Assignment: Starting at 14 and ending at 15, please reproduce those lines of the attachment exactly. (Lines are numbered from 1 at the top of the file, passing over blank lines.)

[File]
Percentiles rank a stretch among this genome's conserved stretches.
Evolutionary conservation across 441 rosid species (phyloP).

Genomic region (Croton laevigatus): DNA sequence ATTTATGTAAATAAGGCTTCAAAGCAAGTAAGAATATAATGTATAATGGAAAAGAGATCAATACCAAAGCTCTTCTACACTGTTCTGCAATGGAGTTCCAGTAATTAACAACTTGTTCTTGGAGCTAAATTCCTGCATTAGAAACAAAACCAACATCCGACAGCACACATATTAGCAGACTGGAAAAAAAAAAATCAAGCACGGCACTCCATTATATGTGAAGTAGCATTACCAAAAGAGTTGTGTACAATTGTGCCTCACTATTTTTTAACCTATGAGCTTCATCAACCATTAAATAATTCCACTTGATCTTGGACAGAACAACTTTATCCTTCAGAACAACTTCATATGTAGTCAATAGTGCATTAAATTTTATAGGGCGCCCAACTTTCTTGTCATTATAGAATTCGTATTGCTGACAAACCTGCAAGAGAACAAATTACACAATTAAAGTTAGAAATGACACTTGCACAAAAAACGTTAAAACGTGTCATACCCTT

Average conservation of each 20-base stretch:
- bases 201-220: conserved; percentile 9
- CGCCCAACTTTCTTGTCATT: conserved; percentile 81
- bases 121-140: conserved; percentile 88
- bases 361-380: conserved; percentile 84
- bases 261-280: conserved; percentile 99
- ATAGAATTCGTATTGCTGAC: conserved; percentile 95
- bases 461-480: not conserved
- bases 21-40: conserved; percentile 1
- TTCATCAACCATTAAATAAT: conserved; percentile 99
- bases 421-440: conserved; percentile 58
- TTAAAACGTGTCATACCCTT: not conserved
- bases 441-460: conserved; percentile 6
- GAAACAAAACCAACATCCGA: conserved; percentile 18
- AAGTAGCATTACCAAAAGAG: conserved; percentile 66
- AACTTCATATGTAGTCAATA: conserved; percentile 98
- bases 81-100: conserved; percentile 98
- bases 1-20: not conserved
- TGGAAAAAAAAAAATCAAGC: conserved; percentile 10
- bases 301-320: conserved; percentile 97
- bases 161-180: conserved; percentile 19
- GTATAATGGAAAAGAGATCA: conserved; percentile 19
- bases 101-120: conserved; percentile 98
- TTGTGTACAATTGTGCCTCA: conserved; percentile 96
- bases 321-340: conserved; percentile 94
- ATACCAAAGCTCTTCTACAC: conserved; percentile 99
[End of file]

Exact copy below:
- bases 421-440: conserved; percentile 58
- TTAAAACGTGTCATACCCTT: not conserved